Dr Sergey Krysov

PhD
Senior Lecturer
Group Leader
Research Focus

My studies concentrate on the immunogenetics of human B cell malignancies, such as chronic lymphocytic leukaemia, follicular lymphoma and the role for B cell receptor in the development of B cell lymphoma and leukaemia

Key Publications

Lectin binding to surface Ig variable regions provides a universal persistent activating signal for follicular lymphoma cells. Blood (2015) 126(16):1902-10. PMID: 26194765

Identification in CLL of circulating intraclonal subgroups with varying B-cell receptor expression and function. Blood (2013) 122(15):2664-72. PMID: 23954894

Surface IgM stimulation induces MEK1/2-dependent MYC expression in chronic lymphocytic leukemia cells. Blood (2012) 119(1):170-9. PMID: 22086413

Surface IgM of chronic lymphocytic leukaemia cells displays unusual glycans indicative of engagement of antigen in vivoBlood (2010) 115(21):4198-205. PMID: 20237321

Major Funding
  • 2016-2018- Leuka, John Goldman Fellowship for Future Science, A novel B-cell receptor - nuclear repressor ZEB2 axis that defines the clinical outcome in chronic lymphocytic leukaemia, £100,000
  • 2016-2020- Barts Charity, Strategic Research Grant, Composition of the peripheral blood of CLL patients. Interactions, activation and signaling capacity of B and T-cells, £77,487
Other Activities
  • Member of the European Research Initiative on CLL (ERIC)
Research

My primary interest is in the role of B cell receptor (BCR) in the development of B cell malignancies. The immunoglobulin (Ig) – the largest component of BCR – is a key molecule for B cells. Individually constructed during antigen-driven somatic hypermutation of rearranged immunoglobulin V(D)J genes, this receptor is "designed" to recognise a specific antigen. The analysis of the Ig genes allows us to reveal a clonal history of a malignant B cell tracking down a cell of origin.

The BCR signalling, a part of the support received by the CLL microenvironment, provides favourable conditions for CLL cells' survival and eventually, disease progression. Therefore, the dissection of the BCR signalling provides us clues to possible targets for therapeutic attack and can help developing new approaches to the treatment of the B-cell malignancies.

Currently, I am leading on a number of research projects looking into the development of B-cell malignancies and the role of the B-cell receptor in B-cell lymphoma and leukaemia.

Other Activities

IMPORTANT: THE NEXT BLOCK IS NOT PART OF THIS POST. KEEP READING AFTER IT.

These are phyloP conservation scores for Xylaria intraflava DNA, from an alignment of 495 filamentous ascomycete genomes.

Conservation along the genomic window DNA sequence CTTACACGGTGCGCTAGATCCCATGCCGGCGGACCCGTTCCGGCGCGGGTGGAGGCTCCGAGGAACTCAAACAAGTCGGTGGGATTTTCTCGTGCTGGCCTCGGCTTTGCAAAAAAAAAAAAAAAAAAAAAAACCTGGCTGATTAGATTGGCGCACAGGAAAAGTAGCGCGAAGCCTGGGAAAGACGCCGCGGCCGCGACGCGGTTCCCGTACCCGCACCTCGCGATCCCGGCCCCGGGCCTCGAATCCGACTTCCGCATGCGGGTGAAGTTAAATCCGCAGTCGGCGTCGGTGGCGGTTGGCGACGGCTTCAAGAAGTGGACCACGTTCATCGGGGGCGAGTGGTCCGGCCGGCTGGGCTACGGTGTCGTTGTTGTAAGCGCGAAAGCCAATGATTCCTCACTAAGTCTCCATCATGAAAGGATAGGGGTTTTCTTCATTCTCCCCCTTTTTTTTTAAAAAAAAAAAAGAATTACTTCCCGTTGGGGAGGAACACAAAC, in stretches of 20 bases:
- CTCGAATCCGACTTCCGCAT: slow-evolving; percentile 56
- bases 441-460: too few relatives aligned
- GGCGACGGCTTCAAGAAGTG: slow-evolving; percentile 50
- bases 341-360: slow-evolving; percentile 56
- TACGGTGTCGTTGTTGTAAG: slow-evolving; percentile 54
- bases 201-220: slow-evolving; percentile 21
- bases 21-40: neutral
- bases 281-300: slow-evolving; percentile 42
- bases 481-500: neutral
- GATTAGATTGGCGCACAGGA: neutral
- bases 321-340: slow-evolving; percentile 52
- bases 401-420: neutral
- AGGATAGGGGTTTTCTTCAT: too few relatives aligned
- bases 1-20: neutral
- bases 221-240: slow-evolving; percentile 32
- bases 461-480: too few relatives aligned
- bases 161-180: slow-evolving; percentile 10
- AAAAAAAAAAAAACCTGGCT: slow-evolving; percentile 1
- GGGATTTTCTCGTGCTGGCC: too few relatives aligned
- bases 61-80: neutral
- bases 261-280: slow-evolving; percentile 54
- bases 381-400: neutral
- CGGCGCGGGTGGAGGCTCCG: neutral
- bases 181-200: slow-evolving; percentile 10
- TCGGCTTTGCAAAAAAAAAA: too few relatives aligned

• Member of the European Research Initiative on CLL (ERIC)
Major Funding
  • 2016-2018- Leuka, John Goldman Fellowship for Future Science, A novel B-cell receptor - nuclear repressor ZEB2 axis that defines the clinical outcome in chronic lymphocytic leukaemia, £100,000
  • 2016-2020- Barts Charity, Strategic Research Grant, Composition of the peripheral blood of CLL patients. Interactions, activation and signaling capacity of B and T-cells, £77,487
Recent Publications

PEITC-mediated inhibition of mRNA translation is associated with both inhibition of mTORC1 and increased eIF2α phosphorylation in established cell lines and primary human leukemia cells Yeomans A, Lemm E, Wilmore S et al. Oncotarget (2016) 7(1) 74807-74819

Engagement of the B-cell receptor of chronic lymphocytic leukemia cells drives global and MYC-specific mRNA translation Yeomans A, Thirdborough SM, Valle-Argos B et al. Blood (2016) 127(13) 449-457

T-cell number and subtype influence the disease course of primary chronic lymphocytic leukaemia xenografts in alymphoid mice Oldreive CE, Skowronska A, Davies NJ et al. Disease Models & Mechanisms (2015) 8(13) 1401-1412

Lectin binding to surface Ig variable regions provides a universal persistent activating signal for follicular lymphoma cells Linley A, Krysov S, Ponzoni M et al. Blood (2015) 126(13) 1902-1910

Lectins from opportunistic bacteria interact with acquired variable-region glycans of surface immunoglobulin in follicular lymphoma Schneider D, Duhren-von Minden M, Alkhatib A et al. Blood (2015) 125(13) 3287-3296

Stimulation of surface IgM of chronic lymphocytic leukemia cells induces an unfolded protein response dependent on BTK and SYK. Krysov S, Steele AJ, Coelho V et al. Blood (2014) 124(2) 3101-3109
https://www.ncbi.nlm.nih.gov/pubmed/25170122

The outcome of B-cell receptor signaling in chronic lymphocytic leukemia: proliferation or anergy Packham G, Krysov S, Allen A et al. Haematologica (2014) 99(13) 1138-1148

Identification in CLL of circulating intraclonal subgroups with varying B-cell receptor expression and function Coelho V, Krysov S, Steele A et al. Blood (2013) 122(13) 2664-2672

Mechanisms and clinical significance of BIM phosphorylation in chronic lymphocytic leukemia Paterson A, Mockridge CI, Adams JE et al. Blood (2012) 119(13) 1726-1736

Surface IgM stimulation induces MEK1/2-dependent MYC expression in chronic lymphocytic leukemia cells Krysov S, Dias S, Paterson A et al. Blood (2012) 119(13) 170-179

For additional publications, please click here
Team

Postdoctoral Researchers in this group
Dr Filomena Spada

PhD Students
Ms Mariette Odabashian, Ms Nicola Maxine Joseph

Biography

I studied biology at the Tomsk State University (MSc Biology, 1996, Tomsk, Russia). I then completed my PhD project at the Institute of Clinical Immunology (PhD, 2001, Novosibirsk, Russia). In 2002 I joined the Tenovus Research Laboratory at the University of Southampton. In 2007 I transferred, within Southampton, and joined the Chronic lymphocytic leukemia project at Cancer Research Clinical Centre. In May 2014 I was appointed Lecturer at Barts Cancer Institute, QMUL.